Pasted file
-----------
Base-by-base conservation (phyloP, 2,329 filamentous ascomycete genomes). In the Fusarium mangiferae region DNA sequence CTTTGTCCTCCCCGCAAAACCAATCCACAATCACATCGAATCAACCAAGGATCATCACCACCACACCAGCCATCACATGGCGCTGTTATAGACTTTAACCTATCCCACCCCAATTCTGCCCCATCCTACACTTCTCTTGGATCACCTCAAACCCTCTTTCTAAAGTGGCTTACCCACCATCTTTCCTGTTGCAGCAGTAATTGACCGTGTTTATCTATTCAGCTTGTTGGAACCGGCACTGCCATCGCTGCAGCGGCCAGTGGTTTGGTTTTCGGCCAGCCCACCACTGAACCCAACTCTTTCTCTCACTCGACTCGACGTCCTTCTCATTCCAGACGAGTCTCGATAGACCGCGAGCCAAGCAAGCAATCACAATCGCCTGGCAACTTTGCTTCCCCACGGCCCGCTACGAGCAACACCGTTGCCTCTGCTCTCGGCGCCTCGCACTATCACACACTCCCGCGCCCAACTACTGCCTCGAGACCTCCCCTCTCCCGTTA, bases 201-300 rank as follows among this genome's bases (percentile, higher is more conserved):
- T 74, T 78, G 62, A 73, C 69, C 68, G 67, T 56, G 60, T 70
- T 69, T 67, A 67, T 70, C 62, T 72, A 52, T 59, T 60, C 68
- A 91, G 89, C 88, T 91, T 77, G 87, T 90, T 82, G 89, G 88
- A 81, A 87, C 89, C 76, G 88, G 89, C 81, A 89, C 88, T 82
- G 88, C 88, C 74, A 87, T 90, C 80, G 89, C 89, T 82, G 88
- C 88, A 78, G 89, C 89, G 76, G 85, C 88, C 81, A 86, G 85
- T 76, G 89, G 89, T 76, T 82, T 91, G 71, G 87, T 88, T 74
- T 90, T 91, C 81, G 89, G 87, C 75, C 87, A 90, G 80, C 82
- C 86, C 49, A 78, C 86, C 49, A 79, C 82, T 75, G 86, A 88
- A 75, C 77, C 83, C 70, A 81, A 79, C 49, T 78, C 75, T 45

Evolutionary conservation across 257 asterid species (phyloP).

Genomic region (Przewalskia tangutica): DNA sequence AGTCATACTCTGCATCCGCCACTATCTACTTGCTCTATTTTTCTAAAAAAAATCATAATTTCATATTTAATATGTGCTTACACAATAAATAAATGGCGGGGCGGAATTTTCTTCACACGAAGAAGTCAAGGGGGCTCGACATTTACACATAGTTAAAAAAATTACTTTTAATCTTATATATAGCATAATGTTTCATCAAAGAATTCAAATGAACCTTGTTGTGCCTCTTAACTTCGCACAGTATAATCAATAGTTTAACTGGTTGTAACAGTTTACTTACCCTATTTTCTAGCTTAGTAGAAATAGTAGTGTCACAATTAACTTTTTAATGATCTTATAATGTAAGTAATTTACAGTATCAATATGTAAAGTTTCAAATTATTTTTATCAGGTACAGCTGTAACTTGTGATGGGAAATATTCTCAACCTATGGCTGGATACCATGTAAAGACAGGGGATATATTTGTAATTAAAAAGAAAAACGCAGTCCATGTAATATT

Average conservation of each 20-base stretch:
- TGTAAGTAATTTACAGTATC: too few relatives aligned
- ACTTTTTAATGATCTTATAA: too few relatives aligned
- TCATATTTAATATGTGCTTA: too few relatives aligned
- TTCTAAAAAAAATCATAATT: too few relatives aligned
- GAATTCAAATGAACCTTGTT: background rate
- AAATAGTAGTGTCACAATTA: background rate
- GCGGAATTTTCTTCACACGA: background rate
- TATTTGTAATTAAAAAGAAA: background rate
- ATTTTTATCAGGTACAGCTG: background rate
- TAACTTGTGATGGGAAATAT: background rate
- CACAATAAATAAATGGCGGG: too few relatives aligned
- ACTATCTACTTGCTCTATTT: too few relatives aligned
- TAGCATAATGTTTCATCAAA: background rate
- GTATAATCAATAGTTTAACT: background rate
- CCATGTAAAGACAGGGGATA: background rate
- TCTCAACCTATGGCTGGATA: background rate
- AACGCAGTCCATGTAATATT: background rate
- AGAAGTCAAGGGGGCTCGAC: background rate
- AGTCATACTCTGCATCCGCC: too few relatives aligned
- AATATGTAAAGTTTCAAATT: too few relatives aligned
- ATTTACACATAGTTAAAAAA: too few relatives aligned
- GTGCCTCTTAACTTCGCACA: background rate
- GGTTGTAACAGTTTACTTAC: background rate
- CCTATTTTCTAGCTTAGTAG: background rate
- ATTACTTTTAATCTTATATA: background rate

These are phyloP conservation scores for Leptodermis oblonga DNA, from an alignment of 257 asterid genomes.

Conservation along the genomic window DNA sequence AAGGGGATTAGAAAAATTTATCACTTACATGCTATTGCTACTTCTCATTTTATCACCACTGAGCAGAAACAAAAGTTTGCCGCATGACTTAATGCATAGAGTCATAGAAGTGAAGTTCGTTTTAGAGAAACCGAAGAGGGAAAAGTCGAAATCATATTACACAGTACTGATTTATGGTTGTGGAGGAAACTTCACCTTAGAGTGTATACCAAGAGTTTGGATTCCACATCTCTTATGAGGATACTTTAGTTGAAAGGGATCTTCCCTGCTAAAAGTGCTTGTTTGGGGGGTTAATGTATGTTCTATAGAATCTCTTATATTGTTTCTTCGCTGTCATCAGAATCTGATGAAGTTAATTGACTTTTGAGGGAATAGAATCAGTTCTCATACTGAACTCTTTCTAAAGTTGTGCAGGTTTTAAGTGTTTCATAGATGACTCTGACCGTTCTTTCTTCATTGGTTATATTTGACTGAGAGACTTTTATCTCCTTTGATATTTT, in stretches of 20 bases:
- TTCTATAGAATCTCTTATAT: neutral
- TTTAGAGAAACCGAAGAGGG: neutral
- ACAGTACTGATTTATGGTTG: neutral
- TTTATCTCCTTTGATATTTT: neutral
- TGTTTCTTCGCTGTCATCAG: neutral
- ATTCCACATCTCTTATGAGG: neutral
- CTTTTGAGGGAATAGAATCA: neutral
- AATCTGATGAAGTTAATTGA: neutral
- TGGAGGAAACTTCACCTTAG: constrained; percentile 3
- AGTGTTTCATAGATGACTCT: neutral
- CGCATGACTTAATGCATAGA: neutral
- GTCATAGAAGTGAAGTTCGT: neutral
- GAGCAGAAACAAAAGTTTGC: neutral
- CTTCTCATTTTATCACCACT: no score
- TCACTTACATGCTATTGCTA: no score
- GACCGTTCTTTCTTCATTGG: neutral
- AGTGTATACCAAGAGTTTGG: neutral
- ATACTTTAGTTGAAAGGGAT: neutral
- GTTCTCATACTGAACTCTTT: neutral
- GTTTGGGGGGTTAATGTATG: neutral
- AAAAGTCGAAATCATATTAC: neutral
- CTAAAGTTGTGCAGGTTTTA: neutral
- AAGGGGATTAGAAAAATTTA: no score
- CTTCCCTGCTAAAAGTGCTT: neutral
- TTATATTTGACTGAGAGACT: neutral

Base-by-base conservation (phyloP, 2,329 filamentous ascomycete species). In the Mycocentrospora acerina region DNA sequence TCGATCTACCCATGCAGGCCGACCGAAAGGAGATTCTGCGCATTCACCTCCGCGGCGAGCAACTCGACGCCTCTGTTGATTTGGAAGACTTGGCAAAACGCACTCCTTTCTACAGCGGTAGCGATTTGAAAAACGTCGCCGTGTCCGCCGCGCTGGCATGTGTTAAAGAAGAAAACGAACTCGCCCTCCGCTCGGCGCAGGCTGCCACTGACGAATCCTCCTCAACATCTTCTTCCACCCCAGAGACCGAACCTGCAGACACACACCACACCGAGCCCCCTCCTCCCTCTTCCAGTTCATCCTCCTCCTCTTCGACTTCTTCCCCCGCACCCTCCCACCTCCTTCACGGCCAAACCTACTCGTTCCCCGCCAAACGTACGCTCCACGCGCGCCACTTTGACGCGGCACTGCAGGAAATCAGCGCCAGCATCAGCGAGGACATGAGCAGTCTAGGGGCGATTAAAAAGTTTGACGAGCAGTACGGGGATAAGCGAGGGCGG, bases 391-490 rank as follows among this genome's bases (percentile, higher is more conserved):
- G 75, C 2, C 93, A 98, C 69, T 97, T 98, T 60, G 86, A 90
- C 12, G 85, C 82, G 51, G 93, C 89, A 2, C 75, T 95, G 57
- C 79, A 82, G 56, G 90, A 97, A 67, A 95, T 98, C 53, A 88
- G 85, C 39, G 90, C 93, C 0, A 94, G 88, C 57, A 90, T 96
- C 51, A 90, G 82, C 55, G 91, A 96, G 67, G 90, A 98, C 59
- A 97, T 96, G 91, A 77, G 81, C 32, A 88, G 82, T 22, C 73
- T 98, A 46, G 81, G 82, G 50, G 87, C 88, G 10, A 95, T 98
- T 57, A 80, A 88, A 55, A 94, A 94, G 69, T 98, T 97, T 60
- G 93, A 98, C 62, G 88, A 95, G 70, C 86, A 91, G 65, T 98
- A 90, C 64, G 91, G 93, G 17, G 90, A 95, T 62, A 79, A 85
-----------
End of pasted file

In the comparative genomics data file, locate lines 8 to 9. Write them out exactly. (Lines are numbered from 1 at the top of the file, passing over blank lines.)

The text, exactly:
- T 76, G 89, G 89, T 76, T 82, T 91, G 71, G 87, T 88, T 74
- T 90, T 91, C 81, G 89, G 87, C 75, C 87, A 90, G 80, C 82